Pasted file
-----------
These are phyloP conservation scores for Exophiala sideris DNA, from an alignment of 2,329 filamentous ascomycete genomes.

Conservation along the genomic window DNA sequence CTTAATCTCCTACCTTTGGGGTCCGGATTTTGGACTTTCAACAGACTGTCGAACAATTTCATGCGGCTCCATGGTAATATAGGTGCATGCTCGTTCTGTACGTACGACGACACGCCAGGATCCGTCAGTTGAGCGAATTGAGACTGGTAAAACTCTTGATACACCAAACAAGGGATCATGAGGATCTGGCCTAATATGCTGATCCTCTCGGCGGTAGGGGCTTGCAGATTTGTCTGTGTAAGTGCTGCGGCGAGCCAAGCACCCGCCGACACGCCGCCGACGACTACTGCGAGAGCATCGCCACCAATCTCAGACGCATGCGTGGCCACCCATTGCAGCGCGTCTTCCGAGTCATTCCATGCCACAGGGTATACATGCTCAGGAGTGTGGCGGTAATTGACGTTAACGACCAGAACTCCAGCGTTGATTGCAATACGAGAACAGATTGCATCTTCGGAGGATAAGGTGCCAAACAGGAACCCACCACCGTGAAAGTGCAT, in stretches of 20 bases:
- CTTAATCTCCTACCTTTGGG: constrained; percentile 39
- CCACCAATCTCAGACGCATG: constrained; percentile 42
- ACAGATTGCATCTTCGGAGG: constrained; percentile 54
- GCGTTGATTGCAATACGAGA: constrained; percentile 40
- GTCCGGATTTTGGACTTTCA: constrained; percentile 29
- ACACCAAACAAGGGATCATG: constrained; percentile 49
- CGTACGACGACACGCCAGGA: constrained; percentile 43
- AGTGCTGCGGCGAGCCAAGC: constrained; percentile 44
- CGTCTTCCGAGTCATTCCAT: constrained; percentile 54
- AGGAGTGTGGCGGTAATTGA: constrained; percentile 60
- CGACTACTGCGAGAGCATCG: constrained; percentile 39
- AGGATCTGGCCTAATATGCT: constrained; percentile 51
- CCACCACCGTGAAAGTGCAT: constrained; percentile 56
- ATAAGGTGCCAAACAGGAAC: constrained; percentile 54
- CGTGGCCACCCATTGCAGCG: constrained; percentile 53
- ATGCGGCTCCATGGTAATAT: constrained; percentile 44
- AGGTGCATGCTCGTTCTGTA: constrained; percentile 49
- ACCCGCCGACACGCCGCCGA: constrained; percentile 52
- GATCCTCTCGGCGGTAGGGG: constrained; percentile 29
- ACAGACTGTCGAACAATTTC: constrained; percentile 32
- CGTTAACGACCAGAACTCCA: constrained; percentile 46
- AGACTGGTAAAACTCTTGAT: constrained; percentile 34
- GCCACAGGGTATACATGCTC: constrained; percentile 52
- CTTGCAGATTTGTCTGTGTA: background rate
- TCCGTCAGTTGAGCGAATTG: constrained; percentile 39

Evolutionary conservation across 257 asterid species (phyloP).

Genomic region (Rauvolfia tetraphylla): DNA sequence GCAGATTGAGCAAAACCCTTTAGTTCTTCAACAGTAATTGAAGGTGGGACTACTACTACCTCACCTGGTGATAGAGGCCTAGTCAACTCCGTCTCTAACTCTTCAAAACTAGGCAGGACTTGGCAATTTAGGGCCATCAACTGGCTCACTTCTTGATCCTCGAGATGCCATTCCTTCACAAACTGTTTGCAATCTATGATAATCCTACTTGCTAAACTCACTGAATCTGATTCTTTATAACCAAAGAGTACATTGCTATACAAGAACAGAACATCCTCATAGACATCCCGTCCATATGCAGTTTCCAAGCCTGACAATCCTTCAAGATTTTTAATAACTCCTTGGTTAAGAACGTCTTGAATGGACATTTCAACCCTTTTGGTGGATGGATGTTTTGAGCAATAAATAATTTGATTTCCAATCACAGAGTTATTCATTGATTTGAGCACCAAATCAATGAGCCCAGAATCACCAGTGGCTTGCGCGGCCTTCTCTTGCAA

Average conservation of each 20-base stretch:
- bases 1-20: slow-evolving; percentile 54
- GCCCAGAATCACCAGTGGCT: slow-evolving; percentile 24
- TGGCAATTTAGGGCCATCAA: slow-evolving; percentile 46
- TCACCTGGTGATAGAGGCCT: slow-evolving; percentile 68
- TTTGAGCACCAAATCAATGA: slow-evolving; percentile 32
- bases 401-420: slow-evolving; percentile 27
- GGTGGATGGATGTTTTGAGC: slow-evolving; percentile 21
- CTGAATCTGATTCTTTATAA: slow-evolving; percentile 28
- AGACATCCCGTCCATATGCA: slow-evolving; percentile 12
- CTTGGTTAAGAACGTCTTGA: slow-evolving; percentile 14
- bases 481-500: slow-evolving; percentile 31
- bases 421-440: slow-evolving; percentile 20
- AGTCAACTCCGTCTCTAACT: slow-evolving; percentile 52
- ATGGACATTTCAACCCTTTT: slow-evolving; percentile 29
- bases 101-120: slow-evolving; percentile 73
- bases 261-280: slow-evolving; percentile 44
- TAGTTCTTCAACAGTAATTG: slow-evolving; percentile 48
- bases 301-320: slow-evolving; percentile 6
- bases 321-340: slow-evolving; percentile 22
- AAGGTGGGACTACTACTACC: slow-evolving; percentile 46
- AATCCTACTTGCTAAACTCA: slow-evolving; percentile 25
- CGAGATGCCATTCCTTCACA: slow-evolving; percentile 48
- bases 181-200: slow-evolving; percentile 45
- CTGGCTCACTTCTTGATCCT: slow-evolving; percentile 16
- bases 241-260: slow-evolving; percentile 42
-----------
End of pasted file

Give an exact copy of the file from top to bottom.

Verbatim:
These are phyloP conservation scores for Exophiala sideris DNA, from an alignment of 2,329 filamentous ascomycete genomes.

Conservation along the genomic window DNA sequence CTTAATCTCCTACCTTTGGGGTCCGGATTTTGGACTTTCAACAGACTGTCGAACAATTTCATGCGGCTCCATGGTAATATAGGTGCATGCTCGTTCTGTACGTACGACGACACGCCAGGATCCGTCAGTTGAGCGAATTGAGACTGGTAAAACTCTTGATACACCAAACAAGGGATCATGAGGATCTGGCCTAATATGCTGATCCTCTCGGCGGTAGGGGCTTGCAGATTTGTCTGTGTAAGTGCTGCGGCGAGCCAAGCACCCGCCGACACGCCGCCGACGACTACTGCGAGAGCATCGCCACCAATCTCAGACGCATGCGTGGCCACCCATTGCAGCGCGTCTTCCGAGTCATTCCATGCCACAGGGTATACATGCTCAGGAGTGTGGCGGTAATTGACGTTAACGACCAGAACTCCAGCGTTGATTGCAATACGAGAACAGATTGCATCTTCGGAGGATAAGGTGCCAAACAGGAACCCACCACCGTGAAAGTGCAT, in stretches of 20 bases:
- CTTAATCTCCTACCTTTGGG: constrained; percentile 39
- CCACCAATCTCAGACGCATG: constrained; percentile 42
- ACAGATTGCATCTTCGGAGG: constrained; percentile 54
- GCGTTGATTGCAATACGAGA: constrained; percentile 40
- GTCCGGATTTTGGACTTTCA: constrained; percentile 29
- ACACCAAACAAGGGATCATG: constrained; percentile 49
- CGTACGACGACACGCCAGGA: constrained; percentile 43
- AGTGCTGCGGCGAGCCAAGC: constrained; percentile 44
- CGTCTTCCGAGTCATTCCAT: constrained; percentile 54
- AGGAGTGTGGCGGTAATTGA: constrained; percentile 60
- CGACTACTGCGAGAGCATCG: constrained; percentile 39
- AGGATCTGGCCTAATATGCT: constrained; percentile 51
- CCACCACCGTGAAAGTGCAT: constrained; percentile 56
- ATAAGGTGCCAAACAGGAAC: constrained; percentile 54
- CGTGGCCACCCATTGCAGCG: constrained; percentile 53
- ATGCGGCTCCATGGTAATAT: constrained; percentile 44
- AGGTGCATGCTCGTTCTGTA: constrained; percentile 49
- ACCCGCCGACACGCCGCCGA: constrained; percentile 52
- GATCCTCTCGGCGGTAGGGG: constrained; percentile 29
- ACAGACTGTCGAACAATTTC: constrained; percentile 32
- CGTTAACGACCAGAACTCCA: constrained; percentile 46
- AGACTGGTAAAACTCTTGAT: constrained; percentile 34
- GCCACAGGGTATACATGCTC: constrained; percentile 52
- CTTGCAGATTTGTCTGTGTA: background rate
- TCCGTCAGTTGAGCGAATTG: constrained; percentile 39

Evolutionary conservation across 257 asterid species (phyloP).

Genomic region (Rauvolfia tetraphylla): DNA sequence GCAGATTGAGCAAAACCCTTTAGTTCTTCAACAGTAATTGAAGGTGGGACTACTACTACCTCACCTGGTGATAGAGGCCTAGTCAACTCCGTCTCTAACTCTTCAAAACTAGGCAGGACTTGGCAATTTAGGGCCATCAACTGGCTCACTTCTTGATCCTCGAGATGCCATTCCTTCACAAACTGTTTGCAATCTATGATAATCCTACTTGCTAAACTCACTGAATCTGATTCTTTATAACCAAAGAGTACATTGCTATACAAGAACAGAACATCCTCATAGACATCCCGTCCATATGCAGTTTCCAAGCCTGACAATCCTTCAAGATTTTTAATAACTCCTTGGTTAAGAACGTCTTGAATGGACATTTCAACCCTTTTGGTGGATGGATGTTTTGAGCAATAAATAATTTGATTTCCAATCACAGAGTTATTCATTGATTTGAGCACCAAATCAATGAGCCCAGAATCACCAGTGGCTTGCGCGGCCTTCTCTTGCAA

Average conservation of each 20-base stretch:
- bases 1-20: slow-evolving; percentile 54
- GCCCAGAATCACCAGTGGCT: slow-evolving; percentile 24
- TGGCAATTTAGGGCCATCAA: slow-evolving; percentile 46
- TCACCTGGTGATAGAGGCCT: slow-evolving; percentile 68
- TTTGAGCACCAAATCAATGA: slow-evolving; percentile 32
- bases 401-420: slow-evolving; percentile 27
- GGTGGATGGATGTTTTGAGC: slow-evolving; percentile 21
- CTGAATCTGATTCTTTATAA: slow-evolving; percentile 28
- AGACATCCCGTCCATATGCA: slow-evolving; percentile 12
- CTTGGTTAAGAACGTCTTGA: slow-evolving; percentile 14
- bases 481-500: slow-evolving; percentile 31
- bases 421-440: slow-evolving; percentile 20
- AGTCAACTCCGTCTCTAACT: slow-evolving; percentile 52
- ATGGACATTTCAACCCTTTT: slow-evolving; percentile 29
- bases 101-120: slow-evolving; percentile 73
- bases 261-280: slow-evolving; percentile 44
- TAGTTCTTCAACAGTAATTG: slow-evolving; percentile 48
- bases 301-320: slow-evolving; percentile 6
- bases 321-340: slow-evolving; percentile 22
- AAGGTGGGACTACTACTACC: slow-evolving; percentile 46
- AATCCTACTTGCTAAACTCA: slow-evolving; percentile 25
- CGAGATGCCATTCCTTCACA: slow-evolving; percentile 48
- bases 181-200: slow-evolving; percentile 45
- CTGGCTCACTTCTTGATCCT: slow-evolving; percentile 16
- bases 241-260: slow-evolving; percentile 42